Vaccinations – compulsory or not?

March 18, 2022

The time for debating whether the Covid-19 vaccination is compulsory or not for employees is over. Not only is Covid-19 vaccination compulsory at the discretion and request of employers, vaccination status of all employees is now required where employers deem this essential to preventing the spread of Covid-19.

This is the strong message to come out of the new “Code of Good Practice: Managing exposure to the SARS-COV-2 (virus responsible for causing Covid-19) in the workplace, 2022” regulations issued by the Department of Employment and Labour and published on 15 March 2022 (full document available here). These regulations will become effective on the date the Declaration of the National State of Disaster lapses, expected soon, and employers are weighing up their options and strategy.

President Cyril Ramaphosa rates vaccination as our most important defence against Covid-19. “The further easing of the remaining restrictions will require that we increase the rate of vaccination among South Africans. The vaccine has been shown to significantly reduce severe illness…If we are all vaccinated, we can turn our energy, resources and effort to rebuilding our economy and creating much-needed jobs,” he stressed in his address to the nation on 22 March 2022.

The new Code guides employers and employees in conducting a risk assessment of Covid-19 exposure in the workplace (in terms of the Occupational Health and Safety Act and Hazardous Biological Agents Regulations) and developing a plan to limit infection and transmission. Employees are required to comply with their employer’s plan for protective measures, which may include being vaccinated. Employers may also require employees to disclose their vaccination status and to produce a vaccination certificate.

Other measures of protecting people will remain in place, such as wearing of masks and other PPE (where appropriate), social distancing, barriers, ventilation, handwashing, sanitising hands and disinfecting surfaces.

Where employers have determined that vaccination is part of their risk assessment and plan, employees must be:

• Notified of the obligation to be vaccinated.

• Counselled on the issues related to vaccines.

• Allowed to consult a health and safety representative, worker representative or trade union official if they wish.

• Assisted to register for and access their Covid-19 vaccination certificates on the EVDS portal.

• Given paid time off to get vaccinated and provided with transport to and from the nearest vaccination site.

“If an employee refuses to be vaccinated, the employer must counsel the employee and, if requested, allow the employee to seek guidance from a health and safety representative, worker representative or trade union official; take steps to reasonably accommodate the employee in a position that does not require the employee to be vaccinated,” states the Code.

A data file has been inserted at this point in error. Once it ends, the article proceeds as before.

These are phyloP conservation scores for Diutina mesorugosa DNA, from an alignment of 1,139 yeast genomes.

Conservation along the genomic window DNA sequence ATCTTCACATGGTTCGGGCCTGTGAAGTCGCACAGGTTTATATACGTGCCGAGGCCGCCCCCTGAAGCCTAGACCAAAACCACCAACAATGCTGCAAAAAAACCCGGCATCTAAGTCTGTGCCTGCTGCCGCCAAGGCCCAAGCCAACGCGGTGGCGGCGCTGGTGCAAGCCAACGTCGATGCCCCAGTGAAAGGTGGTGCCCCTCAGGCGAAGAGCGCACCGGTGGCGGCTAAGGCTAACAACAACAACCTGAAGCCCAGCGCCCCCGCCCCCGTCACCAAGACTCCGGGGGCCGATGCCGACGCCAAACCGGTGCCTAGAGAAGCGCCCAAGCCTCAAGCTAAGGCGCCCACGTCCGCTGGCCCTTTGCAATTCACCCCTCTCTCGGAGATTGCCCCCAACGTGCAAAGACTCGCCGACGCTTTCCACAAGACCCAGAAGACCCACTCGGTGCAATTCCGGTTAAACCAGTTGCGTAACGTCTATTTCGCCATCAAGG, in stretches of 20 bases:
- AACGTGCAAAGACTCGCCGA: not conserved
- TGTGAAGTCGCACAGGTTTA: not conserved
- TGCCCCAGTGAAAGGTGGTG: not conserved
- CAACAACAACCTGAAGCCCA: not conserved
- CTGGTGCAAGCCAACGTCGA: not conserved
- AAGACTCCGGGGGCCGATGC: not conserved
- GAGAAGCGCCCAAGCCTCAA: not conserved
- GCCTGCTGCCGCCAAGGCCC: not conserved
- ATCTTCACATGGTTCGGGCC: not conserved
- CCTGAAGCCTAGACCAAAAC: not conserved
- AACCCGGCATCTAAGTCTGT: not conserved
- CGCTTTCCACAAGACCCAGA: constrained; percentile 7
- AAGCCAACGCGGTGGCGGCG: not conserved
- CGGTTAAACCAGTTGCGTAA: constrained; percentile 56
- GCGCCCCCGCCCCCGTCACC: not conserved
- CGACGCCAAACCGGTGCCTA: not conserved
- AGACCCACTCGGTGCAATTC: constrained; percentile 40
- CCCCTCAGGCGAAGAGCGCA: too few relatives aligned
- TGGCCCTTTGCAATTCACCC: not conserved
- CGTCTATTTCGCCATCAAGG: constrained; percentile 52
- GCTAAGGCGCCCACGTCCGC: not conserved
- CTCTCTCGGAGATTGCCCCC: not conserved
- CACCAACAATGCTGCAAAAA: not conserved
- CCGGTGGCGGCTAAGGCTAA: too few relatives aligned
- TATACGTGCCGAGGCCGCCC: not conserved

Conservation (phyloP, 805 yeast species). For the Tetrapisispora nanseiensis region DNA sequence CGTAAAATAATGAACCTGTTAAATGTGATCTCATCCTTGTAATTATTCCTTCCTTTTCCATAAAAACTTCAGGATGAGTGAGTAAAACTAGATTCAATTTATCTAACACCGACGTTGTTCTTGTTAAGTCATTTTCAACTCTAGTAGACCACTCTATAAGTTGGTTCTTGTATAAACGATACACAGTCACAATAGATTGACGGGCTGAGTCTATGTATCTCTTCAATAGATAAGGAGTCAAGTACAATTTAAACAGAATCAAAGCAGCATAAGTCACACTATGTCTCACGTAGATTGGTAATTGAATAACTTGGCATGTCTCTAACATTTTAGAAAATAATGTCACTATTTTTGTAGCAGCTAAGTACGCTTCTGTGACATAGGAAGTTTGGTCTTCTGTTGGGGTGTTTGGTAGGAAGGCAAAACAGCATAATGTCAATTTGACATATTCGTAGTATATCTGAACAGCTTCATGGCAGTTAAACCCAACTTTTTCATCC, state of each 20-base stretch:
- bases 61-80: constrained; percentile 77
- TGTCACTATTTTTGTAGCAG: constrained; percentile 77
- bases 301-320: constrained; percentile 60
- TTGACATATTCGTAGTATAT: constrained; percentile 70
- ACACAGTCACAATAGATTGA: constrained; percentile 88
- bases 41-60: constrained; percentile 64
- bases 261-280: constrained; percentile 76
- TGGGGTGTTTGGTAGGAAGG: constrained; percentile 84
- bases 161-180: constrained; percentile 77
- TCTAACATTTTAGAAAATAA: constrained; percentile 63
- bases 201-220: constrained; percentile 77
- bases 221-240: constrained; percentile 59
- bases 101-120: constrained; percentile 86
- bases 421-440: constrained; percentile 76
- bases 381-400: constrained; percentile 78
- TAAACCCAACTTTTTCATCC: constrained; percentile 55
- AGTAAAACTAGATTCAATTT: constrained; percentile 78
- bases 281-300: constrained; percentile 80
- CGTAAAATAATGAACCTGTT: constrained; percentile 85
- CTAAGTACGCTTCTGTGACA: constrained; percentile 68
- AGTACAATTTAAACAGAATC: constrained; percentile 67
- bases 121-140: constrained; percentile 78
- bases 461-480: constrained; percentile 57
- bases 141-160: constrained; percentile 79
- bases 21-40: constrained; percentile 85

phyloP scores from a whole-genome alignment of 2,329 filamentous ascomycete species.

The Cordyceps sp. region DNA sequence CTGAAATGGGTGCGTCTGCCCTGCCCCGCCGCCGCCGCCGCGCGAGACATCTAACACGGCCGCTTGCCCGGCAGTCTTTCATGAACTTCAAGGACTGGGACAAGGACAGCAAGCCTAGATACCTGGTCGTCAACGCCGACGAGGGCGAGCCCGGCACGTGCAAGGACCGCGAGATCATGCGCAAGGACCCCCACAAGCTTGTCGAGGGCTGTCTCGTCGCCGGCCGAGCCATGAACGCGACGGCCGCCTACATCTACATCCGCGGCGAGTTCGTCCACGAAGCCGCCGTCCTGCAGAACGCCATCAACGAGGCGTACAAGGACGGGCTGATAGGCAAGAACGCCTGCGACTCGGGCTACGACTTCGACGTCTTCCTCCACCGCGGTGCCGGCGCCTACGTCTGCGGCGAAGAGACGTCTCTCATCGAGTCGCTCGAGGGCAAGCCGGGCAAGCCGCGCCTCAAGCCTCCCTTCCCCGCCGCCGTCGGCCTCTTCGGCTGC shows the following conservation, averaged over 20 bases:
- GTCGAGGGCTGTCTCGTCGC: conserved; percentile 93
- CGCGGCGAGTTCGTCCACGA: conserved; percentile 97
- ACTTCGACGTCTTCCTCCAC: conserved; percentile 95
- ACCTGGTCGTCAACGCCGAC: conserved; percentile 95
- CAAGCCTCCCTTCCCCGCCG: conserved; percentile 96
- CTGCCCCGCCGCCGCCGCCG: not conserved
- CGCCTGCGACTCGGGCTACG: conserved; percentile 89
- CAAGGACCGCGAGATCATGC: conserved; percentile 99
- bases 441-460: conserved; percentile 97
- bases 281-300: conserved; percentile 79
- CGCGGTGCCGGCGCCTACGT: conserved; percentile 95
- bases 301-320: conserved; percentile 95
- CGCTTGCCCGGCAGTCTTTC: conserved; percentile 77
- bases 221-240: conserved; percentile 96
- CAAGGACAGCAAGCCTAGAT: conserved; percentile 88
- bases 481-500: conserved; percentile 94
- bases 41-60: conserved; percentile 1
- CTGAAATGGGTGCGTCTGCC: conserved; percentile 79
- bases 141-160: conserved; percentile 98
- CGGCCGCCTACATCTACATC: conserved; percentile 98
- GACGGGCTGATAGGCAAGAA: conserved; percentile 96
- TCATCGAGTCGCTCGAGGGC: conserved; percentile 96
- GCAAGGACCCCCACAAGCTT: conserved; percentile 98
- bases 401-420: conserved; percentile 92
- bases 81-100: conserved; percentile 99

Employees may submit a medical certificate stating any contra-indications for vaccination. In this instance, the employer may send the employee for medical evaluation for confirmation at the employer’s expense. Where the medical certificate is accepted, the employee must be accommodated in a position that does not require them to be vaccinated.

It is worth noting that several employees have been fired from major South African companies for refusing to be vaccinated against Covid-19, decisions upheld by the CCMA where procedural requirements were in order. Increasingly, companies are introducing mandatory vaccination policies as the only truly effective way to prevent the spread of Covid-19. Also, where this applies to existing employees, it will apply to prospective employees too.

Johnny Goldberg, CEO of Global Business Solutions (GBS) and labour analyst said in his presentation on the legal lowdown of Covid-19 at GBS’s Annual Employment Conference on 16 March 2022: “The overriding issue is that medical science still indicates that you are much better protected, regardless of variant, if you are vaccinated than unvaccinated. This is why other countries like Europe and the UK can open up their economies, because they have such a high percentage of vaccinated citizens in those particular countries.”

John Botha, COO at GBS and a specialist in workforce strategy, transformation and planning, summed up the challenges of compulsory vaccination well: “If you as an employer are approaching this as a task, a tick box, you're going to get push-back from employees because it's going to create distance, resistance, and people are going to feel it's imposed on them. If you approach it as a leader, with an empathetic, engaging and authentic approach, seeking collaboration and a proper outcome, your disputes and resistance will be significantly less.”

Sean Permuy, chief commercial officer at Pple Group adds, “At Pple Group, we strive to provide an integrated and responsive service offering through meaningful and sustainable co-sourcing. This means staying abreast of new legislation and ensuring our people meet the changing needs of the workplace.”

We will let President Ramaphosa have the last word on the matter: “Once more, we are all called upon to play our part – to get vaccinated as we embark with hope and determination on a new era in our fight against the pandemic.”